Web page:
Editor's message: The Equality Act 2010 prohibits discrimination in the workplace because of an employee's marriage or civil partnership status.
The protection applies only to those who are married or in a civil partnership. It does not protect single people, nor those who are divorced or whose civil partnership has been dissolved.
While fewer claims on this ground are brought compared with the other protected characteristics, employers should ensure that terms and conditions, including contractual benefits, do not disadvantage workers because they are married or in a civil partnership.
Employers should also take care that they do not exclude workers from job opportunities or training based on assumptions that, because they are married or a civil partner, they would be less willing to travel or to work longer hours than a single person.
Fiona Cuming, employment law editor
Updated to include information on Aston v The Martlet Group Ltd, in which the EAT considered the test for establishing post-employment victimisation.
The law on discrimination in recruitment and selection, including the impact of the Equality Act 2010 on recruitment, direct discrimination, indirect discrimination, the duty to make reasonable adjustments, positive action, occupational requirements, monitoring and keeping records.
The Supreme Court has overturned the Court of Appeal's decision and held that civil partners and same-sex spouses are entitled to pension benefits accrued before the introduction of civil partnerships on 5 December 2005.
We round up three recent European Court of Justice (ECJ) judgments about discrimination. The ECJ has recently considered: temporary incapacity caused by a workplace accident in Barcelona; the recruitment age limit for Basque police officers; and survivors' pensions for same-sex partners in Ireland.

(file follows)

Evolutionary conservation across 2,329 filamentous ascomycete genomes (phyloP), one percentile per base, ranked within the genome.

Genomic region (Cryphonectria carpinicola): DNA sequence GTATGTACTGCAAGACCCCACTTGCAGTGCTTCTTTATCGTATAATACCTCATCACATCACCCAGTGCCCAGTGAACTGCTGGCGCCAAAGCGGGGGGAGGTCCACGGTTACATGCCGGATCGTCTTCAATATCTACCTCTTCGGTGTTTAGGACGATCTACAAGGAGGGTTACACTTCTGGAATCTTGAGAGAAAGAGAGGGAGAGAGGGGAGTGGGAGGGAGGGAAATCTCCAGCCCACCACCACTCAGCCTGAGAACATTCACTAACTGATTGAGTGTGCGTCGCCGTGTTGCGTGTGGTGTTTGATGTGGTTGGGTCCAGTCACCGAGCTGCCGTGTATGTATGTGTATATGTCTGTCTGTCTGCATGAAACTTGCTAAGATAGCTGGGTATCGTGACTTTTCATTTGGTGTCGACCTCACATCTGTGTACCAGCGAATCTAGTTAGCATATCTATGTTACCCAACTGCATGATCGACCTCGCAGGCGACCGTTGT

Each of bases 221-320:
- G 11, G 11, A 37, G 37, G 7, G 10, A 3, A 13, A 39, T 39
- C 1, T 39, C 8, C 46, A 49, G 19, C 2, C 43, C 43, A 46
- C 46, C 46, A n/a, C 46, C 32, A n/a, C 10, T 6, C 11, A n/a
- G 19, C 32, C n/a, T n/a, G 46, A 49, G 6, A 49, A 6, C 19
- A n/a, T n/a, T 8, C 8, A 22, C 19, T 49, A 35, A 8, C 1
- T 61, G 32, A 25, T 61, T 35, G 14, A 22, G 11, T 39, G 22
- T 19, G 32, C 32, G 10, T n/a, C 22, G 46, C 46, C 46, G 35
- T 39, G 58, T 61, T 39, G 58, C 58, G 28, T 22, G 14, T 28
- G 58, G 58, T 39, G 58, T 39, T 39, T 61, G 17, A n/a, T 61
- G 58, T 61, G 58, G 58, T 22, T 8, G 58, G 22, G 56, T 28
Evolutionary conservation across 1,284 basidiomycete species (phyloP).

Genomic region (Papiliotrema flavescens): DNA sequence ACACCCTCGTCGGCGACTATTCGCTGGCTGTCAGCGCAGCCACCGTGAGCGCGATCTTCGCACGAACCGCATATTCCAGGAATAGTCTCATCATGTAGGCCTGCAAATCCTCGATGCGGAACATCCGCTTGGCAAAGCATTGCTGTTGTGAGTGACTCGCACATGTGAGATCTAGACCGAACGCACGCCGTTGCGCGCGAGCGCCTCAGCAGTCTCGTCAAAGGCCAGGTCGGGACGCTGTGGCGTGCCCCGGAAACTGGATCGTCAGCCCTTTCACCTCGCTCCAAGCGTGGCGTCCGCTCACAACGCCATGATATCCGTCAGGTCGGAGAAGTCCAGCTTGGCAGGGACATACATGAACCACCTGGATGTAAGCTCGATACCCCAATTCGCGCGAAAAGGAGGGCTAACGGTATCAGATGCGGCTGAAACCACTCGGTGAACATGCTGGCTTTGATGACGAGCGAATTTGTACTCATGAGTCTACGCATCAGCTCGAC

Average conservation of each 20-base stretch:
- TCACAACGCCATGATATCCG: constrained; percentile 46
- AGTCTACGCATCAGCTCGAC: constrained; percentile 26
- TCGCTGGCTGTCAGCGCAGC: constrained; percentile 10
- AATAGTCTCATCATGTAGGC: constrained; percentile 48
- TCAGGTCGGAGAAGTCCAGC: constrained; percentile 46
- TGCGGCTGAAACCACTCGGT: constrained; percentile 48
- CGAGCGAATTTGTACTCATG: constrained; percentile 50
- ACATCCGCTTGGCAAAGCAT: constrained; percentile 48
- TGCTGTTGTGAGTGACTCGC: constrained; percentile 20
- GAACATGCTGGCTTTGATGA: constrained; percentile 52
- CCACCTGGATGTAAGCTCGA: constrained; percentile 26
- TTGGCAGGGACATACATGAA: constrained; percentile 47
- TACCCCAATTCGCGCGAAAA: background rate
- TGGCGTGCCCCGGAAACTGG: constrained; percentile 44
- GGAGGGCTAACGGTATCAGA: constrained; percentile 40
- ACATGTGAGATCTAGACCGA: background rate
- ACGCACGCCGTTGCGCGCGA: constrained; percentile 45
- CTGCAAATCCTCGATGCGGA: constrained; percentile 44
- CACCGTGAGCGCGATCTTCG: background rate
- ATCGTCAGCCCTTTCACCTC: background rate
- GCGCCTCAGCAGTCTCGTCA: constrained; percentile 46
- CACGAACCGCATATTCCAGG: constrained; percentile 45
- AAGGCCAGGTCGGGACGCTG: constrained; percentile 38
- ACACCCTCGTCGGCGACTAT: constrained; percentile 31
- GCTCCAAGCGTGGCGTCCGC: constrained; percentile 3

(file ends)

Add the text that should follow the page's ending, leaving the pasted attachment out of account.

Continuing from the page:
The Employment Appeal Tribunal has held that the Equality Act 2010 does not breach EU law by denying a couple in a civil partnership accrual of benefits to which married couples were entitled under a pension scheme.
The employment tribunal held that the Equality Act 2010 failed to provide the required protection under EU law for a couple in a civil partnership who were denied accrual of benefits to which married couples were entitled under a pension scheme.
In Hawkins v Atex Group Ltd and others EAT/0302/11, the EAT held that the dismissal of an employee because she was in a close personal relationship with a particular person, which happened to take the form of marriage, did not amount to unlawful marriage discrimination.
In Dunn v Institute of Cemetery and Crematorium Management EAT/0531/10, the EAT held that less favourable treatment accorded to an employee on the ground that she was married to a particular person, rather than because of her marital status per se, amounted to unlawful discrimination on the ground of marriage.
Georgina Kyriacou and David Malamatenios are partners and Sandra Martins, Colin Makin and Krishna Santra are associates at Colman Coyle Solicitors. They round up the latest rulings.
The Employment Appeal Tribunal has held that discrimination on the ground of "marital status" under the Sex Discrimination Act 1975 can cover less favourable treatment because the individual is married to a particular person.
HR and legal information and guidance relating to marriage and civil partnership discrimination.